Every day has been amazing (as you can no doubt tell) and this one was no exception (tomorrow will probably also be amazing!). Can you tell I’m not much of a seasoned traveller?
I think part of it has to do with the fact that there are hardly any Westerners around – other than our group and a few U.S. troops I don’t remember seeing any. So this trip has a really extraordinary feel – we’re getting to experience the country without the buffer zone of tourists. Which means beautiful opportunities like this morning just happen.
So today is Afghan New Year, or Naw Roz (literally “new sun”, or “new day”). It’s a huge celebration over the whole country, a public holiday and day of family get togethers. Unlike us, Afghans don’t celebrate at midnight, they wait till the actual daytime arrives.
And when it does they dress in their finest clothes – bright whites, reds, greens, and traditional dress. There are a bunch of customs to follow – buying goldfish to put in their houses, putting dried fruit in a bowl of water and so on (I don’t know why the goldfish but the dried fruit is like a symbol of rebirth).
And many people make their way to “TV hill” for a special mosque service (is that what they’re called?) and festival.
Some of us decided we would go and enjoy the Naw Roz celebrations on the streets, so with our wonderful tour guide Basir (also a photographer with The Third Eye organisation) we took off down the street towards TV hill.
Immediately the streets were thick with people, all pouring like a river in one direction. Occasionally as we were swept alo
ng we had to stop to keep everyone together. Today is not the day to get lost.
There was certainly mass security but we greeted each policeman or soldier with a warm smile and “Salaam aleikum” or “Sale now mubarak” (Happy New Year). A couple of our crew were frisked down but mostly as Westerners we were just allowed straight through roadblocks.
Before we knew it we were being ushered through crowds of people waiting to be allowed into the mosque which forms the centre of the celebrations, and into the grounds themselves. The door clanged shut behind us, and we were ushered further in, up onto theroof of the embalming room right next door! This is where all the press were stationed, taking video, photos, etc. Not only did we have a view over all of Kabul, but we were able to watch the mosque service in its entirety.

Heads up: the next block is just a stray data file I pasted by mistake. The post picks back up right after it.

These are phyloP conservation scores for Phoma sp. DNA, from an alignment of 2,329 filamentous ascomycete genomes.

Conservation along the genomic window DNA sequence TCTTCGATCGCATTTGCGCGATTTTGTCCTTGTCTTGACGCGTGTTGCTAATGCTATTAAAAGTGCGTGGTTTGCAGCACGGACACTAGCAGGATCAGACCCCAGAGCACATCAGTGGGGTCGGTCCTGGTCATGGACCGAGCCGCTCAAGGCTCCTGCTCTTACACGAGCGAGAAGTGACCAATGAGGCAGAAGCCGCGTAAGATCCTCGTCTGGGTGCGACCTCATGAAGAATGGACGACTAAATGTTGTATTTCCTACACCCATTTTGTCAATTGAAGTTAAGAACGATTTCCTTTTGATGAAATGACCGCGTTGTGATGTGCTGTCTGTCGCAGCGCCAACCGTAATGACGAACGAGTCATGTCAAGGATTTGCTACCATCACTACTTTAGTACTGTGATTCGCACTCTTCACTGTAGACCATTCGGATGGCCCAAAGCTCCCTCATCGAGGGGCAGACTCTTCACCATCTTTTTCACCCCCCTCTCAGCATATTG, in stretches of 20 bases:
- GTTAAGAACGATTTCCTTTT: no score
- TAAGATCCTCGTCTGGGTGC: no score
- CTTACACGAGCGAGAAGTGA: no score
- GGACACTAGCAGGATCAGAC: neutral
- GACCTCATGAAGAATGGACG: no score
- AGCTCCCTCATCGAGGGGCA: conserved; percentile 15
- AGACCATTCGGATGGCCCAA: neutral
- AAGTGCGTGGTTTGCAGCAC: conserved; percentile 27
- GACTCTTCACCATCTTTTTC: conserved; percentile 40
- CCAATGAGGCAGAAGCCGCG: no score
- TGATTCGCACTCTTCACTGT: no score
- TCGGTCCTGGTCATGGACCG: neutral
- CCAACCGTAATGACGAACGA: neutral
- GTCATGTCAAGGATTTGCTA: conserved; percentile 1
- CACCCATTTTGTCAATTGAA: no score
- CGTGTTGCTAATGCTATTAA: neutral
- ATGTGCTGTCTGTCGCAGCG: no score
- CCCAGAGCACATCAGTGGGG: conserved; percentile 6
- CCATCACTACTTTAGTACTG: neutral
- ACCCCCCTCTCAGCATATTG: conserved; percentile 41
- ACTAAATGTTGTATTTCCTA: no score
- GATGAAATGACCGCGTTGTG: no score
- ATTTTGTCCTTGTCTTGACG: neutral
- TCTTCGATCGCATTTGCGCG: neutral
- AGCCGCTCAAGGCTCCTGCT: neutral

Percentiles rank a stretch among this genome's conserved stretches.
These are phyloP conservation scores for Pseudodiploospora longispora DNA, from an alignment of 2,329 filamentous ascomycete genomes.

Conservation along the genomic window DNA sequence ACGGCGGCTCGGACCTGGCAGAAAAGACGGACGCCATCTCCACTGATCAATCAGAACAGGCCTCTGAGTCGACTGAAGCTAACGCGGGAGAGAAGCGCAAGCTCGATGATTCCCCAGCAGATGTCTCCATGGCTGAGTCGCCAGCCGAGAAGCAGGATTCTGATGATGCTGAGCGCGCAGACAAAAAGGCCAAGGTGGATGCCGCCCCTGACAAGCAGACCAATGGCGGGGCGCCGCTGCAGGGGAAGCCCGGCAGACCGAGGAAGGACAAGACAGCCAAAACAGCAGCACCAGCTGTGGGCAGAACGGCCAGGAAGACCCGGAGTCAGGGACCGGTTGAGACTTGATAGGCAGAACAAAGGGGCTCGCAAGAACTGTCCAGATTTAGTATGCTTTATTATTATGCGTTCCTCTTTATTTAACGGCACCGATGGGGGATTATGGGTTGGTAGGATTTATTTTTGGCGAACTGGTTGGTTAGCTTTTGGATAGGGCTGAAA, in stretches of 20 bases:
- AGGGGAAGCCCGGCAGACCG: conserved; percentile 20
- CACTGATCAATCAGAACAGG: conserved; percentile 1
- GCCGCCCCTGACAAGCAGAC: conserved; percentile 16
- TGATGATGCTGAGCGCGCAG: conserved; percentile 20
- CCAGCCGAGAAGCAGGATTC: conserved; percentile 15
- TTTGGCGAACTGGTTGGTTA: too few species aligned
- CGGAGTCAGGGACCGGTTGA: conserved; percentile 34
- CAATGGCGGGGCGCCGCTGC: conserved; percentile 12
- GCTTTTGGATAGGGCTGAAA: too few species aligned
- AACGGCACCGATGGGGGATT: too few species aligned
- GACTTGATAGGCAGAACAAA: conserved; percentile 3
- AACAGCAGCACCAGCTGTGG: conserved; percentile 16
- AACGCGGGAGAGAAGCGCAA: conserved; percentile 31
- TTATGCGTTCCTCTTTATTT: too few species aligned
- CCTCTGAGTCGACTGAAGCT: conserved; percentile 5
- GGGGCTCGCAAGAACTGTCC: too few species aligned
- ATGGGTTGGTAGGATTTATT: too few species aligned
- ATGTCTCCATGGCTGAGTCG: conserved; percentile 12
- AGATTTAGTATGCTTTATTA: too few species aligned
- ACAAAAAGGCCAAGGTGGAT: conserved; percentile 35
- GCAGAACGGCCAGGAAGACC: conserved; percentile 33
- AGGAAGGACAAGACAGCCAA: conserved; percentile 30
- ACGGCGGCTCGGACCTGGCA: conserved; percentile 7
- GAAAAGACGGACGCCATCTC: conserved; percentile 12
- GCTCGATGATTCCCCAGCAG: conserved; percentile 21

The mood was jubilant – listening to hundreds of thousands of people chanting the responses to the prayer calls was like the first goal
of a grand final – times ten.
At the end, a huge pole is raised, with flowers attached to the top, and people touch or kiss the pole as an omen of a good year ahead. People climb all over each other to get to the pole, and once there they climb over people to get as high up the pole as possible.
When all was done, we went and had lunch before making our way back. I took a call from the candlelight vigil crew, which was fantastic, and we spent the rest of the afternoon listening to the AYPVs tell their story through interpreter Hakim.
I’d like to tell their stories (they gave us permission) but I think to honour them best I will tell them in person rather than writing them. Their focus is so much on relationships, I think it wouldn’t do justice to just have them written, and we have all become very close over the week. I will probably tell some of the stories of their actions on here in the coming days though.
Believe it or not (in case there’s not enough going on) in the early afternoon there was an earthquake here – not huge, but enough to rattle everything for about 10 seconds. Apparently they’re not unusual in Kabul.
I’ve now moved to different accommodation, closer to the centre of town and with 24 hour internet so I’m a bit more connected.
I’d ask for your prayers over the next few days as Der Spiegel (German newspaper) releases some photos of US soldiers mutilating dead prisoners. I’m just aware that the backlash towards foreigners may be severe, particularly Americans and those who might be mistaken for them (ie. me). I suspect there will at least be protests, and protests here do not usually end well for anyone, so pray for the whole country as they reel from yet more atrocities coming to light. Thanks.